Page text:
Time for a Juncker re-set: The importance of a membership perspective for the Western Balkans

DISCLAIMER: All opinions in this column reflect the views of the author(s), not of EURACTIV Media network.

A general view of the roundtable on the second day of the European Council meeting in Brussels, 23 March 2018. The Head of states and governments looked at pressing issues, including taxation, and the situation in the Western Balkans, Turkey and Russia. [EPA-EFE/JOHN THYS / POOL]

To ensure the security and stability of the Western Balkans, the perspective of membership may no longer be enough. The EU should push back against Russian propaganda and engage in smarter outreach. It needs a new, more confident approach, writes Sir Graham Watson.

Sir Graham Watson was an MEP from 1994 to 2014. He led the European Parliament’s Liberal Democrats from 2002 to 2009 and presided over the ALDE Party from 2011 to 2015. He is now a member of the European Economic and Social Committee and also advises the consultancy APCO Worldwide.

The remarkable persistence of the postwar peace in Western Europe, secured for three generations by the mortar of the European Union around the bricks of NATO, now faces ructions from within and predations from outwith. The thunderclouds on the political landscape are rejoined by the lightning flashes from geopolitics. The legacy of peace cannot be secured through seeking shelter in national silos.

Remarkably, in responding to external threats, the tendency of EU member states has been to pull together. The recent nerve gas poisoning of a Russian double agent in Salisbury highlights the importance of cooperation and diplomacy for the stability and security of the European Union. That it should be called for by a country leaving the EU simply highlights the need for the Union itself.

One needs to be neither a cold-warrior nor a conspiracy theorist to see how Russia has been more evident recently on our doorsteps. It has intervened militarily in Ukraine and through soft power in the Southern Caucasus.

Now it competes with the EU for a role in the Western Balkans, active even in the politics of EU member states in that region, building on close historical and cultural ties and taking advantage of political and economic difficulties to expand its influence. Indeed, Russia’s reach is registered from Tiraspol to Tirana.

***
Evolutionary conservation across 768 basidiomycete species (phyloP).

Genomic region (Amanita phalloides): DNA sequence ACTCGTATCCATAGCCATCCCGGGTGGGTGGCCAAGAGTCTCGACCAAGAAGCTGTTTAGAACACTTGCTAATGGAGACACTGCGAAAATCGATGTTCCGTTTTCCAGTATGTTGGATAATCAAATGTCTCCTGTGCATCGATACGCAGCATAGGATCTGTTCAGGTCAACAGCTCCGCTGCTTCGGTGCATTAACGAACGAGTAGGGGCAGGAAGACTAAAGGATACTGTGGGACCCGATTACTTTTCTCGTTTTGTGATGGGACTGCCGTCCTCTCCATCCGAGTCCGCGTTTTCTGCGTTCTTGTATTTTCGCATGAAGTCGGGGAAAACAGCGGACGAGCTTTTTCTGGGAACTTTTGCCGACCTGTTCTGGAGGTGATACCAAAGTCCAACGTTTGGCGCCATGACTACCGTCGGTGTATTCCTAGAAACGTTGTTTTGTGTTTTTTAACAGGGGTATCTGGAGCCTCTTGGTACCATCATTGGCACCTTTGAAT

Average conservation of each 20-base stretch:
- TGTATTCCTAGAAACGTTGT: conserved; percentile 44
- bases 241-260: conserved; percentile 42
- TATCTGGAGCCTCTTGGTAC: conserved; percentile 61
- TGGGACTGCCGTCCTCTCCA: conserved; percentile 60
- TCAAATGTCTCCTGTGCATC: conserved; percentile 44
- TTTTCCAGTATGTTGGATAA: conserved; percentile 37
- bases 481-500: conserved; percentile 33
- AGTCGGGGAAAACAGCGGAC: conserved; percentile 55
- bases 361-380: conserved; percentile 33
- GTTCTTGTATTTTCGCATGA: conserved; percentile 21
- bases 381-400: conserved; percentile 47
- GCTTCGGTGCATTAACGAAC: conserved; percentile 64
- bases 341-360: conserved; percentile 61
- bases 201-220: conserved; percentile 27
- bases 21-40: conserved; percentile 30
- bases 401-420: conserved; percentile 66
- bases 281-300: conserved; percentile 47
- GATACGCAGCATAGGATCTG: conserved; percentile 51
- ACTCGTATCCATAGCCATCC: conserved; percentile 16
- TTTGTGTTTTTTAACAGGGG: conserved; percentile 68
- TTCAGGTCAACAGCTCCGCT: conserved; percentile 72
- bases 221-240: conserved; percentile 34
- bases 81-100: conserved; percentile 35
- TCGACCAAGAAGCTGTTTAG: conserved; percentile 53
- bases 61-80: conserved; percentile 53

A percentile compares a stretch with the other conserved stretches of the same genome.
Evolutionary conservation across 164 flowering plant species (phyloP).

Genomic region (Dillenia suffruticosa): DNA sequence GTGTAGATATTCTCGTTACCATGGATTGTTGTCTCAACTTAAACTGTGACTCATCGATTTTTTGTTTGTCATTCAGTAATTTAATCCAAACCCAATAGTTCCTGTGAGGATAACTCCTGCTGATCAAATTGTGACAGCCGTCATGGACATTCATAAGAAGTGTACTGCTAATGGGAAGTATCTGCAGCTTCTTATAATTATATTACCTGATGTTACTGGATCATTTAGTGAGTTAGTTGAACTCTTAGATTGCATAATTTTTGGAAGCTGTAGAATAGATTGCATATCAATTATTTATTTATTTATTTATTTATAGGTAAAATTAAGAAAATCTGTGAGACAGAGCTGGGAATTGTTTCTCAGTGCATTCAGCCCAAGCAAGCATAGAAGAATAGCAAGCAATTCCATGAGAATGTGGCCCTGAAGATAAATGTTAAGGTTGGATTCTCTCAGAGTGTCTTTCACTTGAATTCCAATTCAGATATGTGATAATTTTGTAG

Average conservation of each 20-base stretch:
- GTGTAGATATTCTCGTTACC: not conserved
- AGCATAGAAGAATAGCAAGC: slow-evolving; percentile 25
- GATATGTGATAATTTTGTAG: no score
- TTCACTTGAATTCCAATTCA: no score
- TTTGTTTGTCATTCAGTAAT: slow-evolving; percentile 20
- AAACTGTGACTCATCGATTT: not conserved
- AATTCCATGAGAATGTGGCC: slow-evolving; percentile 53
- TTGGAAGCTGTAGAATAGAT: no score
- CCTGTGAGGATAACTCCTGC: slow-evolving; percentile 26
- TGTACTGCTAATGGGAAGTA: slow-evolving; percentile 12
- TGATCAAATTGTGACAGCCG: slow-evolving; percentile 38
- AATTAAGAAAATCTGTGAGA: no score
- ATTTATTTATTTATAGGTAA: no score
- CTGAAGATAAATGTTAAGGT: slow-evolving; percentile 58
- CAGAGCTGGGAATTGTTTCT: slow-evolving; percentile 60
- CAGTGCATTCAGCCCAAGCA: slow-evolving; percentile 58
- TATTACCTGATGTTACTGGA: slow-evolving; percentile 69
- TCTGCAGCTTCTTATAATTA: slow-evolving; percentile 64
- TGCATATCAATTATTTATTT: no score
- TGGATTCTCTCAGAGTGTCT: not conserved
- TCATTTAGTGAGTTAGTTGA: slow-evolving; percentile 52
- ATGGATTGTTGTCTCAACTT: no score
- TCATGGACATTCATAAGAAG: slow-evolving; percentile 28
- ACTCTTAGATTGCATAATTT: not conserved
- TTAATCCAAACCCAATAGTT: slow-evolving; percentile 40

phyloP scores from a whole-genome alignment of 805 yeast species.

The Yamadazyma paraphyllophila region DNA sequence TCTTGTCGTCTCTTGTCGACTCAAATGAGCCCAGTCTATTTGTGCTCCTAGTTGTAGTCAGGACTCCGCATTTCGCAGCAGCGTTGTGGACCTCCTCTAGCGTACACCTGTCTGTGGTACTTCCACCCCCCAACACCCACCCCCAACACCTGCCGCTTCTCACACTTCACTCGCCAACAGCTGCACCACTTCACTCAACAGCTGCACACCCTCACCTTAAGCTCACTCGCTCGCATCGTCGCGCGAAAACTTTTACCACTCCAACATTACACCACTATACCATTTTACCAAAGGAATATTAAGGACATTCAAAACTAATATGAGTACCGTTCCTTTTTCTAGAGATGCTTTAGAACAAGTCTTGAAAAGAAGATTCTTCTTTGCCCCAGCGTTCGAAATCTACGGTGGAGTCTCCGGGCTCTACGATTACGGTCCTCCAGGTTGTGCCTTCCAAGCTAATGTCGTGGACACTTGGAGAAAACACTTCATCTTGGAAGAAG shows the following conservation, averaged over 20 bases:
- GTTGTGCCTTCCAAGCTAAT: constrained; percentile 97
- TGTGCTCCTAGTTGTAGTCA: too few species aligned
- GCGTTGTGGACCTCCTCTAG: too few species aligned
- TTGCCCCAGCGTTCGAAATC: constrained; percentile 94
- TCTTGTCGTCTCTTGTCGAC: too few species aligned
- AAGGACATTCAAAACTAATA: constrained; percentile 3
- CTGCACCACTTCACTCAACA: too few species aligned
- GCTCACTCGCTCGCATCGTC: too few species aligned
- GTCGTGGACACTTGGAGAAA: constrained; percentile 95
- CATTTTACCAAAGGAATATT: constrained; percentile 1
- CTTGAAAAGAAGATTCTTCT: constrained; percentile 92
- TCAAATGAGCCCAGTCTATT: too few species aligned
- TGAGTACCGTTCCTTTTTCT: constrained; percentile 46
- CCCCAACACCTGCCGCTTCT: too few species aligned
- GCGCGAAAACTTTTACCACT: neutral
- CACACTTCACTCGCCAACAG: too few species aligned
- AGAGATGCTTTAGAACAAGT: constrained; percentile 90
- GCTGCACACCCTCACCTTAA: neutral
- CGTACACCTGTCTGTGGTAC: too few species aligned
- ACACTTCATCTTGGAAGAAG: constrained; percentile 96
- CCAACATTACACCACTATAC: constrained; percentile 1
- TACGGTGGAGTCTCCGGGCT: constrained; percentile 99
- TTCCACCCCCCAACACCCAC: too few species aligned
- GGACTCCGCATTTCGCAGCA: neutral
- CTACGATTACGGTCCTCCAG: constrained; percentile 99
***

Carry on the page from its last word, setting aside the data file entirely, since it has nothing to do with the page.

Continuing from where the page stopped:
Moscow’s meddling is working. Public support in the region for EU accession is in decline. As EU foreign policy suprema Federica Mogherini said in March of last year, political instabilities in Western Balkan countries run the risk of the region becoming a chessboard in the geopolitical confrontation between Russia and the West.

It is fortunate, then, that the current Presidency of the EU is held by a Balkan country. Bulgaria has put the needs of Western Balkans firmly back on the EU agenda. And after a long period of “enlargement fatigue”, there is renewed political awareness in Brussels of the need to respond to the European ambitions of the victims of our continent’s most recent armed conflict.

In a moment which confirmed the decline of Christian democracy post-Kohl, Juncker in his 2014 acceptance speech ruled out further EU enlargement under his Commission, and emphasised the sentiment of “enlargement fatigue”.

Now, in its Presidency programme, Bulgaria insists on EU enlargement as a key priority. It committed to be a Balkan Presidency and to work on giving the Western Balkans a clear European perspective. There is an action plan for each of the countries, without creating unrealistic expectations, but with concrete steps.

Dialogue is a crucial element in this process, so Borissov’s Bulgarian Presidency is organising an informal Summit of the heads of state and government in May. Fifteen years after Thessaloniki, the six western Balkan leaders will meet their EU counterparts.

For Bulgarians, Balkan integration is very important – for investment opportunities, labour supply and connectivity – but also to honour promises of progress on the path to the EU. Bulgaria knows too its importance for European stability.

As the country-specific reports due for publication on 17 April will show, support for EU membership in the Western Balkans remains strong but is vulnerable to erosion. It is strongest of all in Albania, which is turning the corner on the past and developing a good track record in countering terrorism and organised crime.

Its “National Strategy on Countering Violent Extremism” is designed to dovetail with the EU’s Western Balkan Counter-Terrorism Initiative. Some question whether Albania should get approval to start negotiations from Commission and Council. Questioning the cost of denying such cooperation sheds more light on the challenge we face.

The perspective of membership may no longer be enough. The EU should push-back against Russian propaganda and engage in smarter outreach. It should better advertise the existing extent of EU engagement and impact of its presence.

It should recognise that all six countries together have a population of only 18 million. And that we cannot separate economic integration from the security agenda. A new, more confident approach is needed.

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